Gashi – ‘1984’ Album Review

Photo Credit: Brendan Barrett

The fourth full-length album from Albanian-American artist Labinot Gashi (or GASHI, if you prefer), is entitled 1984, but is not a concept album based on George Orwell’s classic 1984 dystopian novel. However, the opening cut – and title track – does suggest that it’s a concept album nonetheless. It’s a spoken word track in which two young guys discover a time machine, which seemingly transports one of them to a place where he’s greeted by an ominous voice telling them: “Welcome to 1984!” 

Listening to the rest of the album we might come to expect that they’ll be other additional spoken word tracks interspersed throughout, possibly a la the classic Miseducation of Lauren Hill. But on the GASHI album that’s the last we hear of our time-travelling buddy (hopefully his fate agreed with him). So the remaining fifteen tracks thus comprise a lengthy and compelling but fairly standard pop album. First (music) track “Don’t Kill Me” may have been intended to segue, as it definitely resembles an ‘80s synth song and even references a hit from that period in the lyrics (Billy Idol’s “White Wedding”). The more mellow “Lies” is similar but gives itself over to a pretty long and pretty amazing guitar solo by the end. 

Guitars, in fact, don’t have too much of a presence on this synth-heavy record, although all the ones that do show up are done right: “Interlude”, in fact, might remind one of Carlos Santana’s successful twenty-first century work. The contender for 1984’s best track is definitely “Full Moon”, another synth track with an irresistible beat and tempo, which also revisits the science fiction/fantasy element (“There’s a monster deep inside // There’s a monster on the rise… // I come alive when it’s a full moon”) promised at the beginning of the record. Unfortunately lyrics tend to be a bit standard and even clichéd on a few of the other cuts, particularly the more straightforward love songs such as “Perfume Pillows” (“Girl, I need to know // What’s on your mind // When you’re alone at night”) and “Never Give Up on Me.”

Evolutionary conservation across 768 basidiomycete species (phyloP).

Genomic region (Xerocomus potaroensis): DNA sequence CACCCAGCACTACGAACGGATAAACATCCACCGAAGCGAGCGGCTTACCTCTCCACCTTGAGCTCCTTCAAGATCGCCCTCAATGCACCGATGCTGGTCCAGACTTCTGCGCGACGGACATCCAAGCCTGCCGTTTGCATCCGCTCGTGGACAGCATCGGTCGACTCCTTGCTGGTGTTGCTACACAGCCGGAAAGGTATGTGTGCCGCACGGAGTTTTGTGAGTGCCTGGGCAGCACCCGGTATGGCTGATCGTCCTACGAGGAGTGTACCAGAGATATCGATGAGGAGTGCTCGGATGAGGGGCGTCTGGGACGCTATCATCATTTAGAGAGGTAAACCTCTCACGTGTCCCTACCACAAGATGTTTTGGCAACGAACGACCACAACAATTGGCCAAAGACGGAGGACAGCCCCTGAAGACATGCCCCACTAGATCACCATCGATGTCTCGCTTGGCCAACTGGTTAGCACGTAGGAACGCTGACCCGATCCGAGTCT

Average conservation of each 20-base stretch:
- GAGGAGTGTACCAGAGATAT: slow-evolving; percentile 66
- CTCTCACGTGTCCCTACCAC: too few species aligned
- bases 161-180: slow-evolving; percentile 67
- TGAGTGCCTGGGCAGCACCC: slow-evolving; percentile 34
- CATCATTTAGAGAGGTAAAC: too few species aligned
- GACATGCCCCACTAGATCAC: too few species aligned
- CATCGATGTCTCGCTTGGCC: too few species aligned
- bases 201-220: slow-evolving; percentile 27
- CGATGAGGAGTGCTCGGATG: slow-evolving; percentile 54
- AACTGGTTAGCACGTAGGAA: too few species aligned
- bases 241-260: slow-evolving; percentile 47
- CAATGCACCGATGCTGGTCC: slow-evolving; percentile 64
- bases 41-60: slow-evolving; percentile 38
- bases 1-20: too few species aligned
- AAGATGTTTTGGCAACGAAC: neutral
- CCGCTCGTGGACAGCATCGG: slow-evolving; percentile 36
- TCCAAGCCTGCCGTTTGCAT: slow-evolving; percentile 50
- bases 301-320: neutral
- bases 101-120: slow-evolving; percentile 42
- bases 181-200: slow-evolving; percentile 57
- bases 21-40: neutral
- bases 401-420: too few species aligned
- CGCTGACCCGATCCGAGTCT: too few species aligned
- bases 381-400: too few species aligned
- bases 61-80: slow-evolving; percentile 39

A fairly impressive guest roster appears on 1984 – not necessarily the biggest names, but the right ones. This includes Devault, Diamond Café and Pink Sweat$, along with Rose Gold, who provides nicely contrasting lead vocals on the appropriately-titled “Feels Right.” And as if to comply with the album’s title and (loose) theme, an actual ‘80s icon – Sting – is credited as appearing on the song “Mama” (which, to further the point, shares a title with a 1983 hit by Genesis). 

Apart from that, it’s a little bit hard to figure out just what GASHI was trying to convey by titling this album 1984, unless it was just an excuse to throw in that opening spoken-word track. If the whole record was meant to be a tribute to the music of circa 1984, then GASHI is only looking at a small part of the picture, since that year also produced music by guitar-dominant artists like Bruce Springsteen, Van Halen (who also had an album called 1984), ZZ Top and the aforementioned Billy Idol. 

Overall, the album will probably remind listeners a bit more of another one-name artist – Seal – who wasn’t around until the ‘90s. Its length of just under an hour might not make this the first album that one will want to hear (or stream) start-to-finish. However, taking the tracks individually, we find nearly all of them to be soulful, sincere and the result of seamless production. It’s hard to say if Big Brother is still watching in 2020, but the majority of GASHI’s 1984 will definitely make him – along with many pop fans – want to listen

Written by: Richard John Cummins

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